The two organisations will establish an Open Manufacturing Platform (OMP). The initiative is expected to support the development of smart factory solutions that will be shared by OMP participants across the automotive and broader manufacturing sectors.
According to both organisations, the goal is to significantly accelerate future industrial IoT developments, shorten time to value and drive production efficiencies while addressing common industrial challenges.
“Microsoft is joining forces with the BMW Group to transform digital production efficiency across the industry. Our commitment to building an open community will create new opportunities for collaboration across the entire manufacturing value chain,” Scott Guthrie, executive vice president, Microsoft Cloud + AI Group said.
With currently over 3,000 machines, robots and autonomous transport systems connected with the BMW Group IoT platform, which is built on MicrosoftAzure’s cloud, IoT and AI capabilities, the BMW Group plans to contribute relevant initial use cases to the OMP community.
“Mastering the complex task of producing individualised premium products requires innovative IT and software solutions. The interconnection of production sites and systems as well as the secure integration of partners and suppliers are particularly important. We have been relying on the cloud since 2016 and are consistently developing new approaches. With the Open Manufacturing Platform as the next step, we want to make our solutions available to other companies and jointly leverage potential in order to secure our strong position in the market in the long term,” Oliver Zipse, member of the Board of Management of BMW AG, Production said.
The OMP will be designed to address common industrial challenges such as machine connectivity and on-premises systems integration. This will facilitate the reuse of software solutions among OEMs, suppliers and other partners, significantly reducing implementation costs. For example, an ROS-based robotics standard for autonomous transport systems for production and logistics will be contributed to the OMP for everyone to use. The OMP will be compatible with the existing Industry 4.0 reference architecture, leveraging the industrial interoperability standard OPC UA.
Amazon and Volkswagen have announced a multi-year, global agreement to build the Volkswagen Industrial Cloud, a cloud-based Industrial digital production platform that will transform the automotive company’s manufacturing and logistics processes.
Volkswagen will rely upon the breadth and depth of Amazon Web Services’ (AWS) portfolio of services, including IoT, machine learning, analytics, and compute services to increase plant efficiency and uptime, improve production flexibility, and increase vehicle quality.
The Volkswagen Industrial Cloud will bring together real-time data from all of the Volkswagen Group’s 122 manufacturing plants to manage the overall effectiveness of assembly equipment, as well as track parts and vehicles.
“We will continue to strengthen production as a key competitive factor for theVolkswagen Group. Our strategic collaboration with AWS will lay the foundation. The Volkswagen Group, with its global expertise in automobile production, and AWS, with its technological know-how, complement each other extraordinarily well. With our global industry platform we want to create a growing industrial ecosystem with transparency and efficiency bringing benefits to all concerned,” Oliver Blume, Chairman of the Executive Board of Porsche AG and Member of the Board of Management of Volkswagen Aktiengesellschaft responsible for ‘Production’ said.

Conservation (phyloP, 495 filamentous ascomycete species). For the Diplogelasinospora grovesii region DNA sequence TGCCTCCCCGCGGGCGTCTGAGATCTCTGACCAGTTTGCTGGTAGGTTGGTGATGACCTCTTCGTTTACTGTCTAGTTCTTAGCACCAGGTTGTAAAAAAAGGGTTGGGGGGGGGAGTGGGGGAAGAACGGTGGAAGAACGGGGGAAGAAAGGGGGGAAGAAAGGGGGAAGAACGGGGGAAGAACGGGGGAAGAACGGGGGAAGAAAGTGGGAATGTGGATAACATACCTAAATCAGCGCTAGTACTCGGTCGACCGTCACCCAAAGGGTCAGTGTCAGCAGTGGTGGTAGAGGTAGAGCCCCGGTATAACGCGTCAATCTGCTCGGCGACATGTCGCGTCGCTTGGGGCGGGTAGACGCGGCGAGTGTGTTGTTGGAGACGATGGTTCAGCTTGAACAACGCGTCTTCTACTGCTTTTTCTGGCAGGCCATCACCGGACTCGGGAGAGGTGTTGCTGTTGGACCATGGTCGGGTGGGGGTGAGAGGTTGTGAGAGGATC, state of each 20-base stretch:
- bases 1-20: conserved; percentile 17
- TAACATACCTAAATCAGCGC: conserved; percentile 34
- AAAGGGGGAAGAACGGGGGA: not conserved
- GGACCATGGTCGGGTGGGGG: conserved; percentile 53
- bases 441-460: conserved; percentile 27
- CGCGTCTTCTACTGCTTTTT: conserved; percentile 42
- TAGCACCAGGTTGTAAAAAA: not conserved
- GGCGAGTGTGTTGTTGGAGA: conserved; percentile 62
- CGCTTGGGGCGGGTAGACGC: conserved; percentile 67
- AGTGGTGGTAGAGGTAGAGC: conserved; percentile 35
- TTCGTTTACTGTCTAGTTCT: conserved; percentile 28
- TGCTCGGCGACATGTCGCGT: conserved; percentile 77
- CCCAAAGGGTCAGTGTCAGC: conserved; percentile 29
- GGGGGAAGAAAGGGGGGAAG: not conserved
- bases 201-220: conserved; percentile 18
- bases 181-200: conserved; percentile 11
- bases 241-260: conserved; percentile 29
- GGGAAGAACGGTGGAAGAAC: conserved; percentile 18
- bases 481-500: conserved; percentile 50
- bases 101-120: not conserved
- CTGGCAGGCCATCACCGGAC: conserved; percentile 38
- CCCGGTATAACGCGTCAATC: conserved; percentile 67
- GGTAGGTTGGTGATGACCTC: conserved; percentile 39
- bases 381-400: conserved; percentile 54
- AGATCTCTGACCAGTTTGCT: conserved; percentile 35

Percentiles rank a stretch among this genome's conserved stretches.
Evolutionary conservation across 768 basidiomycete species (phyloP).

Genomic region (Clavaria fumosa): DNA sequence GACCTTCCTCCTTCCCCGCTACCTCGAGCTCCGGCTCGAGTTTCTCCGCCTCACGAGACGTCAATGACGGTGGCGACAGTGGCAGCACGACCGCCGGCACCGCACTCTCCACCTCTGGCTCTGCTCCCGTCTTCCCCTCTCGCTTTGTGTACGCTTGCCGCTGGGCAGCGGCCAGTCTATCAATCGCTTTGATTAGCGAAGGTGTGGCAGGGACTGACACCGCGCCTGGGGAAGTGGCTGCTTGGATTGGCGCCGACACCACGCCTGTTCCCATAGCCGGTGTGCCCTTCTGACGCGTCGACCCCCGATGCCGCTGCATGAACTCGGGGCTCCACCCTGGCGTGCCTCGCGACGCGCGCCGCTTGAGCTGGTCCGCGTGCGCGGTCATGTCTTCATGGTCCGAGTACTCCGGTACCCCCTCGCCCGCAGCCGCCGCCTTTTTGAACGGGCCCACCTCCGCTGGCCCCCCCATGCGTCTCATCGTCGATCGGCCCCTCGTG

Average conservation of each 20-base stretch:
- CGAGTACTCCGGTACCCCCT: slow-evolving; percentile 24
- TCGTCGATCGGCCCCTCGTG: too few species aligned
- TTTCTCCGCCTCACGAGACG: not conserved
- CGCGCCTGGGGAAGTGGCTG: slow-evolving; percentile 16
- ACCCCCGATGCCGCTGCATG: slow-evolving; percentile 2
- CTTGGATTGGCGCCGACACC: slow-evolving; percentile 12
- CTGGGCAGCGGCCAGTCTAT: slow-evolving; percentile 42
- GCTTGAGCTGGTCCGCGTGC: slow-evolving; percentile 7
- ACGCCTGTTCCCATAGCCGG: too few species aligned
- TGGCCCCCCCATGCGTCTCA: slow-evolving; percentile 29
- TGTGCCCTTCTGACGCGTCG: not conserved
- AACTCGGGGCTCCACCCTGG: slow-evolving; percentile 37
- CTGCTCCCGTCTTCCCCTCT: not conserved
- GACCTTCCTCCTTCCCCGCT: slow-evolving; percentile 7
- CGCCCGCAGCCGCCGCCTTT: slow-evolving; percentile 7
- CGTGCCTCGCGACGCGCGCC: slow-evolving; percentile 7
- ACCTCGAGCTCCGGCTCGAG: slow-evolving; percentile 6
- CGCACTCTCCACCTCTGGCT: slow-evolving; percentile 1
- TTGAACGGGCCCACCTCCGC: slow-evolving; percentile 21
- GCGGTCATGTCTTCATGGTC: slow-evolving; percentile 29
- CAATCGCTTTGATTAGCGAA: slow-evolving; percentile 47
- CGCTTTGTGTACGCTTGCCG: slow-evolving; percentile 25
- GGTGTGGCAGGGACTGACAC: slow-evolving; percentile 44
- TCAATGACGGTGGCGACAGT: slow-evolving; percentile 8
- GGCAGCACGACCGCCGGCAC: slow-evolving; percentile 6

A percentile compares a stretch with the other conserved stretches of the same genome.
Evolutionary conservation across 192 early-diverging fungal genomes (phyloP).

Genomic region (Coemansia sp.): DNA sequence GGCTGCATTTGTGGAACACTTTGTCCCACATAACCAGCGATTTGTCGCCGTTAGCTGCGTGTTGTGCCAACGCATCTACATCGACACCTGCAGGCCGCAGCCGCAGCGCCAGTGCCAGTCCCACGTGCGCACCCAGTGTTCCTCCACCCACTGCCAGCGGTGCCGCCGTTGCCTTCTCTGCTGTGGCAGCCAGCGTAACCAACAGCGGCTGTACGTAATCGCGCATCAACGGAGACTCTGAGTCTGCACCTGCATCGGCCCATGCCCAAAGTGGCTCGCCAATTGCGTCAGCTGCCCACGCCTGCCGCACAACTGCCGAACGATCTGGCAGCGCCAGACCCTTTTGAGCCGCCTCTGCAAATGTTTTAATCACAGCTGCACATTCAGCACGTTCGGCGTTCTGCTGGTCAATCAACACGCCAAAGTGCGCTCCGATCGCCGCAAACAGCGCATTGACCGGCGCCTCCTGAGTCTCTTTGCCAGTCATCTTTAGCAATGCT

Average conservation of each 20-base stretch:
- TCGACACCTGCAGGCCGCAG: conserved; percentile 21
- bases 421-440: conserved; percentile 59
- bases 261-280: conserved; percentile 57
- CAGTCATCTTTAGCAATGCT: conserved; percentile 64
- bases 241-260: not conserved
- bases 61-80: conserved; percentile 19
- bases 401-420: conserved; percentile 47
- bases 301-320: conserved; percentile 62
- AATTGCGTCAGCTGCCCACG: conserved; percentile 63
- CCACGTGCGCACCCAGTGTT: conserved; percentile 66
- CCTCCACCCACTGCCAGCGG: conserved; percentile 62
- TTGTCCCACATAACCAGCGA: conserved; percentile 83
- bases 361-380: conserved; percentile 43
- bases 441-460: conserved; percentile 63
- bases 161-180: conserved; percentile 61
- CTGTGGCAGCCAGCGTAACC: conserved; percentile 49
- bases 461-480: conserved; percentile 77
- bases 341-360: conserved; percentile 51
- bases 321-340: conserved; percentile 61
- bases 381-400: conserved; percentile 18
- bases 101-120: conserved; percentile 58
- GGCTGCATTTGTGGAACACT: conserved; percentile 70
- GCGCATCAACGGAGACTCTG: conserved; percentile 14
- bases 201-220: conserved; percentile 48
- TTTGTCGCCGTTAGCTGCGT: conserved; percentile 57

“Volkswagen’s industrial cloud, which will reinvent its manufacturing and logistics processes, is yet another example of how Volkswagen continues to innovate and lead. Volkswagen’s and AWS’s collaboration will have a profound impact on efficiency and quality in production throughout Volkswagen’s global supply chain, as Volkswagen gains access to the broadest and deepest cloud with the most functionality, the most innovation, the highest performance and security, and the largest community of partners and customers of any other infrastructure provider. We are tightly aligned across Volkswagen’s businesses to help them reimagine the future of automobile manufacturing by taking advantage of all the benefits the cloud can deliver,” Andy Jassy, CEO of AWS said.
Representatives from Swinburne, the Victorian Defence Alliances (VDA) and the Australian Defence Alliance have signed a letter of agreement at the Avalon Airshow to explore Industry 4.0 opportunities.
The agreement was signed in late-February by Swinburne pro vice-chancellor Professor Alan Kin-tak Lau, Victorian Defence Alliances manager Charlotte Morris, and Australian Defence Alliance CEO Claire Willette.
VDA Submarines will work with Swinburne to co-host an Industry 4.0 workshop for a group of 20 or more member companies to introduce the Innovative Manufacturing Cooperative Research Centre futuremap tool.
Futuremap is a business diagnostic tool that helps Australian manufacturing SMEs assess their current state of business and identify areas of focus and potential investment to transform and future-proof their business.
Following the workshop, two of the participating companies will take part in a digital capability assessment.
The partnership between Swinburne and VDA is part of the recently established Advanced Manufacturing Industry 4.0 Hub at Swinburne that is pioneering a new model of university-industry collaboration where businesses and universities co-create business strategy as well as technology.
Swinburne is embracing the Industry 4.0 era, using digital technologies to create social and economic impact through science, technology and innovation.
Swinburne deputy vice-chancellor Professor Aleksandar Subic said the adoption of new generation digital technologies and processes is crucial due to the highly competitive environment of manufacturing internationally.
About Victorian Defence Alliances
The Victorian Defence Alliances have been established through a partnership between the Australian Defence Alliance – Victoria and the State government of Victoria. Membership of the Alliances is open to all Victorian companies seeking to supply products and services to the national and international defence industry market.